Wednesday, 4 July 2007

Mother donates eggs for sterile daughter

A nice, if unusual, story about Melanie Boivin in Canada. Her daughter Flavie is only seven right now, but she is sterile.

To give her the chance to have children if she wants to when she is grown her mother has donated some of her eggs to be frozen.

Egg-freezing is most often used by women undergoing lifesaving treatment that will reduce their fertility.

If Flavie does decide to use the eggs to have children, they would need to be fertilised with her partner's sperm and then implanted into her womb as with any other IVF procedure.

Not a done deal though, as she would need to apply for further permission from the McGill Reproductive Centre ‘ethics committee’.

Now, out trot the tin foil hat squad, in the form of Margaret Somerville, who heads McGill University's Centre for Medicine, Ethics and Law. She is concerned about the ‘rights’ of the child (not Flavie) – still sounds ok-ish.

She asks: "What are the rights of a child not to be brought into existence in this way?

What! Sorry? Let’s replay that one: "rights" "not to be brought into existence"?

The hypothetical child is unlikely to be brought into existence at all if not in this way. What about the hypothetical rights of any child to be brought into existence in any way. No one checked with my parents if it was OK by me to conceive me, pretty cavalier of them if you ask me, thank goodness we now have Ms Somerville to ask these difficult questions for us.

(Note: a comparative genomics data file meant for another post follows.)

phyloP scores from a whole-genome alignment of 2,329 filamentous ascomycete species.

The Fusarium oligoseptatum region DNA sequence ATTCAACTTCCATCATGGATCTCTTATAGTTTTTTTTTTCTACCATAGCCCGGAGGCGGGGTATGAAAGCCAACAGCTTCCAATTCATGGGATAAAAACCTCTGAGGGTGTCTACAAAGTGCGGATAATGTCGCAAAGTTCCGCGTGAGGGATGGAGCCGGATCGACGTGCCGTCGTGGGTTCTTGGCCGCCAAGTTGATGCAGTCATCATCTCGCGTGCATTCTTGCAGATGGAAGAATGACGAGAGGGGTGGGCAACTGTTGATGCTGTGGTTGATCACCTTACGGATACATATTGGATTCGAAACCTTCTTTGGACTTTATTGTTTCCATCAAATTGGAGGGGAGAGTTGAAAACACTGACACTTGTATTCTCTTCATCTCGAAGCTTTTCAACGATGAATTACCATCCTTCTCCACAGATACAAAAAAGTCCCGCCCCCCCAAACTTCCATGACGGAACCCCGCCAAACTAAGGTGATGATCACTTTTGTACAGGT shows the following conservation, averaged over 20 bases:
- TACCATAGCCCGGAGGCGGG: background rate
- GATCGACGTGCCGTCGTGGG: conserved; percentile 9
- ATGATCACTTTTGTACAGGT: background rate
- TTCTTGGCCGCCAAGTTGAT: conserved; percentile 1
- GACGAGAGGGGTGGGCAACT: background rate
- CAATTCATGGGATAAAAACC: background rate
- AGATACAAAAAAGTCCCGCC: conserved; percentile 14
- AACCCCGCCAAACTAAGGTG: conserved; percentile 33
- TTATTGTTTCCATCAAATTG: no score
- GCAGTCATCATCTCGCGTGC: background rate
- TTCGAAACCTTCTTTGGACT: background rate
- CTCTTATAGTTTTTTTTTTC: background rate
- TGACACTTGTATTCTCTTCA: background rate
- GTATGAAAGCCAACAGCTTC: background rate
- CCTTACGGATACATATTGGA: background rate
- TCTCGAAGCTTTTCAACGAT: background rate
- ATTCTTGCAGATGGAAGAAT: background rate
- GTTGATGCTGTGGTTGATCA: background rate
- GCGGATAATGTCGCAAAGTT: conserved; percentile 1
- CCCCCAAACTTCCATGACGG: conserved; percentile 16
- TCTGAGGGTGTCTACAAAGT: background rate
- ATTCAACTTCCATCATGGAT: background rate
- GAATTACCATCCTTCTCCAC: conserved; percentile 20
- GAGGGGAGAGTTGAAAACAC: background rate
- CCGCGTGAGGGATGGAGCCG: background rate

Wait! There’s more: "I think here there was a lot of good intentions, but we also have to ask about that future child.”

"Can we reasonably anticipate that a child would consent to having it’s sister be its gestational mother, and to be a sister to the woman who gives birth to it?"

Presumably they are actually paying her to come up with stuff like this too.

Well given that the hypothetical child will only get to exist if that in fact happens and their other choice is never getting to exist at all what would most people choose – to be or not to be – You choose.

And no “to sleep perchance…” Not if you never existed in the first place.

A survey might give her a pointer. Would you rather never have been born?

No comments: